Literacy Centers Made Easy

Starting Literacy Centers at the beginning of the year can be challenging but in this blog post I will break down how I do Literacy Centers in my classroom, the mistakes I made, and how to make Literacy Centers run seamlessly in your classroom.


First, make sure your Literacy Centers are well organized and have a good variety for the students. I did not do this during my first two years of teaching and it was extremely chaotic. I live by the philosophy "Do it right at the beginning of the year or keep doing it all year." If you set up a great system at the beginning of the year, you will not have to "manage" it all year.

For my students I do the following Literacy Centers:
  • Reading Comprehension
  • Vocabulary
  • Writing
  • Reading Response
By doing these centers, I can keep them organized and the students always have a variety of activities in their hands. 

One way to keep your Literacy Center organized is by setting up a rotation. I post the following rotation chart in my classroom (with student names obviously instead of letters.) The students can go look at the rotation chart any time they are confused or have forgotten where they need to be. Grab your own copy of an editable version of this rotation chart below the picture.


Just plug in your student's names and if you need to change the center names you can! 

NOTE: Please SAVE a copy of this first before you try editing, otherwise it will make you ask for permission. 

I also keep my centers organized in my classroom. I need the students to be independent when going to get their centers. On Mondays, I spend about 10 minutes going through the centers for the week with the students. If there is a game, we go over the rules and how to play. I believe this step is very important so there are less questions during small group time. (Notice in the rotation above, I am doing small groups during center time.) And I keep all of my centers in this storage tower, in the separate drawers. 

Any storage will work, but I love this one because the colored drawers repeat in pattern, so I have my students TURN IN their centers to the BOTTOM set of drawers. (For example: If Vocabulary is in the top red drawer, they will turn it into the bottom red drawer.) Simple. (And no, I don't grade all of my centers. These are for practice and I just spot check them from time to time!)

Finally, let's talk about the expectation of each center. 

(All of the following pictures are from my 5th Grade Classroom)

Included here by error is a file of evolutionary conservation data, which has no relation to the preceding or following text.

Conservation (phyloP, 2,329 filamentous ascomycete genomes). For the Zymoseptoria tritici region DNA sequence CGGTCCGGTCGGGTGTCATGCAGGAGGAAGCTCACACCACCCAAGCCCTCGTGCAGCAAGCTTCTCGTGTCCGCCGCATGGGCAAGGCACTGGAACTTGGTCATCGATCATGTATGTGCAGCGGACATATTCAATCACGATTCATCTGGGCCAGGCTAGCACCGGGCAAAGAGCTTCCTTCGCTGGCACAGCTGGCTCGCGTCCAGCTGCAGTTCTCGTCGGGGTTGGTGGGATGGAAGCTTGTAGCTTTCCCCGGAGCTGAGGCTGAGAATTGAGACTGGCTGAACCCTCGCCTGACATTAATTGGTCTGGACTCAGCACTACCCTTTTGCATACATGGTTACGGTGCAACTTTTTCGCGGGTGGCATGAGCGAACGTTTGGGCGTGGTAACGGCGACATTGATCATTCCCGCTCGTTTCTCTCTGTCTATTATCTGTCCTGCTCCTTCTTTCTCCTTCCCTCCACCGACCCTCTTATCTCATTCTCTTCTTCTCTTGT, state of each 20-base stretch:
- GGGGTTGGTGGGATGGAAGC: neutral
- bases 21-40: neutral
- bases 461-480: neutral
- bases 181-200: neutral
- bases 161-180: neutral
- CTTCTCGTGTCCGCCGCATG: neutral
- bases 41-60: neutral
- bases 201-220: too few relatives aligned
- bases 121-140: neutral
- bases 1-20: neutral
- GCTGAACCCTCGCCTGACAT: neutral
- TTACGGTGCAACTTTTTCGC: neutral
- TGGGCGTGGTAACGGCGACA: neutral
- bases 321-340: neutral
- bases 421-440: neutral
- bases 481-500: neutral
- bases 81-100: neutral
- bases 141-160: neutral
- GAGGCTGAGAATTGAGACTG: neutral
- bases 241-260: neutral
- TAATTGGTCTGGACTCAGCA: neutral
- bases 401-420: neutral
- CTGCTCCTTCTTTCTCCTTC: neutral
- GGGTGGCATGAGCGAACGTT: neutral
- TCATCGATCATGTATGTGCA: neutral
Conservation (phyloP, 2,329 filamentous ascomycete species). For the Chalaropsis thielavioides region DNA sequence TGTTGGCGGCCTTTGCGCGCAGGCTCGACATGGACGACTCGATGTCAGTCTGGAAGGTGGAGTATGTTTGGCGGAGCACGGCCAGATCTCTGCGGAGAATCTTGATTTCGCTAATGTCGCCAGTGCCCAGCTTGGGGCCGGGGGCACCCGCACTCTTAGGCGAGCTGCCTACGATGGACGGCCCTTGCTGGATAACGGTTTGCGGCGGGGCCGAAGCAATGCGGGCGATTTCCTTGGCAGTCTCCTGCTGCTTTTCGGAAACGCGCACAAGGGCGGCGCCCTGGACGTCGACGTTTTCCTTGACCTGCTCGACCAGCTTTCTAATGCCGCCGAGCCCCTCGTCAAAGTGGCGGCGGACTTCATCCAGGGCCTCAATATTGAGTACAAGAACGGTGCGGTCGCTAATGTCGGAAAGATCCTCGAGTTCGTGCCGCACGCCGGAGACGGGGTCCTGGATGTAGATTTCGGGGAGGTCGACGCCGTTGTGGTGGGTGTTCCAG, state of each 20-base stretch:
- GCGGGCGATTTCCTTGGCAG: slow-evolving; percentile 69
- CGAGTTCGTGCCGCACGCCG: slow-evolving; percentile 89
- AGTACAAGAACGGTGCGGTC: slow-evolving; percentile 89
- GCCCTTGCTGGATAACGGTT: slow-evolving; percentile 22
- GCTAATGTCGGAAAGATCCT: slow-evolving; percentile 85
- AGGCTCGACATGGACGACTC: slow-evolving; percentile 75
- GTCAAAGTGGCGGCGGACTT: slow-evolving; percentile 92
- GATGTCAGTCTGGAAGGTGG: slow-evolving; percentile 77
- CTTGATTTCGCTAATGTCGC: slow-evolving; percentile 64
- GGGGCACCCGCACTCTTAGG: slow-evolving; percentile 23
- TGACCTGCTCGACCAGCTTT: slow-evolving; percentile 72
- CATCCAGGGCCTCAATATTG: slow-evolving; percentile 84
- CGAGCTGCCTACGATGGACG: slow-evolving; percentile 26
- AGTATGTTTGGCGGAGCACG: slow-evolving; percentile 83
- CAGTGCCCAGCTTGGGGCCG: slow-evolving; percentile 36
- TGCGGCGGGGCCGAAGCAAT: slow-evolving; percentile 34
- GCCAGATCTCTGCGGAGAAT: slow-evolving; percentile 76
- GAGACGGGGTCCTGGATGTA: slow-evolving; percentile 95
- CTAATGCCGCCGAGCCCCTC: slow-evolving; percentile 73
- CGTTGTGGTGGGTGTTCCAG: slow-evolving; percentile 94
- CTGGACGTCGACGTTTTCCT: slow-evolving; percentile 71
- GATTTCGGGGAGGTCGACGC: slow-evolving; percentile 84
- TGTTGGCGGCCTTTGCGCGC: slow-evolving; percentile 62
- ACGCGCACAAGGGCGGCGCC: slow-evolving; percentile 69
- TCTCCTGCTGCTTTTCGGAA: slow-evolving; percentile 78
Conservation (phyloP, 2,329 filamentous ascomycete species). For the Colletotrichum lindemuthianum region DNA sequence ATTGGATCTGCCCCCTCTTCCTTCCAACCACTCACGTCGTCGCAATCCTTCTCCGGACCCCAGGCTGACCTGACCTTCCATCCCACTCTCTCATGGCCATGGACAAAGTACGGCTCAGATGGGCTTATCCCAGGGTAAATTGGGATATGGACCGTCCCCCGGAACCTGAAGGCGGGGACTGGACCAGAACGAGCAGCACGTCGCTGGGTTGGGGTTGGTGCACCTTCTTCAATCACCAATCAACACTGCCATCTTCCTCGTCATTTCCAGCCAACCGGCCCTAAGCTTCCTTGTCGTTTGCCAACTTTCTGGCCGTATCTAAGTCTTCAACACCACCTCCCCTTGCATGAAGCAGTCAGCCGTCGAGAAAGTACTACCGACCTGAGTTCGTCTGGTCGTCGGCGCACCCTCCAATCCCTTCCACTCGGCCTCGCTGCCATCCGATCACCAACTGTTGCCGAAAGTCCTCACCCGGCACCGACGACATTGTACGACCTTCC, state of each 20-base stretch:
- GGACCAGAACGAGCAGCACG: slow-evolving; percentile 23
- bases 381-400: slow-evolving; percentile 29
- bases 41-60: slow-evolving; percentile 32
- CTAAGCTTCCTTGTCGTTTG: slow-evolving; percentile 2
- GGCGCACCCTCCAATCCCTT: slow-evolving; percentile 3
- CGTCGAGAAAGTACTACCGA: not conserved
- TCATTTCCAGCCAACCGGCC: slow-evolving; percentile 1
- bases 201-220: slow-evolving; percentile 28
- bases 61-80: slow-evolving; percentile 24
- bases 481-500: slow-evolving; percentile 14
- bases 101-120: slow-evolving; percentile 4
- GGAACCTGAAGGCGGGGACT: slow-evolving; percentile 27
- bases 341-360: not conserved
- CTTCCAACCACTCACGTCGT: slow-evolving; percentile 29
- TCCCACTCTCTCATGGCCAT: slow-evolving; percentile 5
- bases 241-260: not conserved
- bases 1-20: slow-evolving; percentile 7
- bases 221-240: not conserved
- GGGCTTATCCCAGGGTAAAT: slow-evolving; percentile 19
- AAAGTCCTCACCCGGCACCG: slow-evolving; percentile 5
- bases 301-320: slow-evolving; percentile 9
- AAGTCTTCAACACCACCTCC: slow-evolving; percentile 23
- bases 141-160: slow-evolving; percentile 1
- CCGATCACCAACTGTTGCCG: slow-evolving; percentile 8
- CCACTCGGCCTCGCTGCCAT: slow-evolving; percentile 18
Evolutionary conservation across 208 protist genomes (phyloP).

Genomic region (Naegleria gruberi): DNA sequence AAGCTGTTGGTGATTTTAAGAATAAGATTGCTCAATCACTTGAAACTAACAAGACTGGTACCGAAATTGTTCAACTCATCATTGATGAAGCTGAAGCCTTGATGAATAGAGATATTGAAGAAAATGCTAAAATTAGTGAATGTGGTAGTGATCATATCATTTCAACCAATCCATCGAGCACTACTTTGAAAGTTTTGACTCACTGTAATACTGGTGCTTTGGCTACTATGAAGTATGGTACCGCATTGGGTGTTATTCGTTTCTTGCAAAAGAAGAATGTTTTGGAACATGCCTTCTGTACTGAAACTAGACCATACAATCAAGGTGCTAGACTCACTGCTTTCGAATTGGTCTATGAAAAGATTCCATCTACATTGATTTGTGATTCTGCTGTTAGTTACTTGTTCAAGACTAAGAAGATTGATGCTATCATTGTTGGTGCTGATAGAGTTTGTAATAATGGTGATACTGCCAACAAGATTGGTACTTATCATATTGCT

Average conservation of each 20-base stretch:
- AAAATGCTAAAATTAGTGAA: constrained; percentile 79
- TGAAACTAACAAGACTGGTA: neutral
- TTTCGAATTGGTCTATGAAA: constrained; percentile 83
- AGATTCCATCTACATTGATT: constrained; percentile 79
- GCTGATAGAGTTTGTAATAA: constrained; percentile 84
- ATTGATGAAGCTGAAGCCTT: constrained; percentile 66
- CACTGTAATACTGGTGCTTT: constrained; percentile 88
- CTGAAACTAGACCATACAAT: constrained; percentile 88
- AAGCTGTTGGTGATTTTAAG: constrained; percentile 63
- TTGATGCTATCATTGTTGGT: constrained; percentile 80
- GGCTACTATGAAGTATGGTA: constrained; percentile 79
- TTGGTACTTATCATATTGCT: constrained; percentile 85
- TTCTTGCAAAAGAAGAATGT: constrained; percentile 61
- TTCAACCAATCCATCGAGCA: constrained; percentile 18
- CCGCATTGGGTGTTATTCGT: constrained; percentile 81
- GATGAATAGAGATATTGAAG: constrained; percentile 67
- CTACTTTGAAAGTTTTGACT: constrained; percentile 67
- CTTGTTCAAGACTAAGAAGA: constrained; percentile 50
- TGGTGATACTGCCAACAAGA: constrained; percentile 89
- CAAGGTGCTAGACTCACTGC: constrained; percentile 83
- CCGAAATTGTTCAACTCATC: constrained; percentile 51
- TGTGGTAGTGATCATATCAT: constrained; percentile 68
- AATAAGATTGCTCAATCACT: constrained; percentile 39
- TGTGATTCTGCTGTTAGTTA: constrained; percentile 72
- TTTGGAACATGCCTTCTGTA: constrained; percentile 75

Vocabulary Center: 

In the Vocabulary Center, I want the students to be submerged in 20 words each Six Weeks. That's right, for an entire Six Weeks, they are working on the same 20 words. Really, they only go to Vocabulary once a week though...and each week they have a new activity. By the end of the Six Weeks, the students have mastered 20 new Tier Two Words. By the end of the year, 120 new Tier Two Words...just from Literacy Centers!


Reading Response Center:

During the Reading Response Center, I want the students reading a book from a selection of books in the center. (These are shorter books and strictly for the purpose of engaging the students!) I choose about 10 books a week to put in a basket in this center. The students choose a book, then read and do the response. We are encouraging students to think about their independent reading when we do the Reading Response Center and most of the time they partner up to work on their discussion skills.


Reading Comprehension Center:

While in the Reading Comprehension Center, students are reading short passages and answering higher level comprehension questions, or they are completing an activity over a comprehension skill. I don't think students should have a passage each week to read in this center, that doesn't show variety. However, I do think students should be working on those comprehension skills as often as possible! I love giving the students different ways to do this!


Writing Center: 

The writing center allows students to practice multiple types of writing, conventions, and grammar! With a new skill each week, the students are mastering and reviewing important writing concepts that will help during classroom writing.


In the end, making sure your students are engaged, learning and having fun is most important. Making that job easy on YOU (the teacher) is next important! Stay organized, keep a variety going, and meet the standards. If you do these things...you will have mastered Literacy Centers.

To check out my literacy centers that I use for my students, click the link below that matches your grade level!

(affiliate links are provided for your convenience)















Back to Top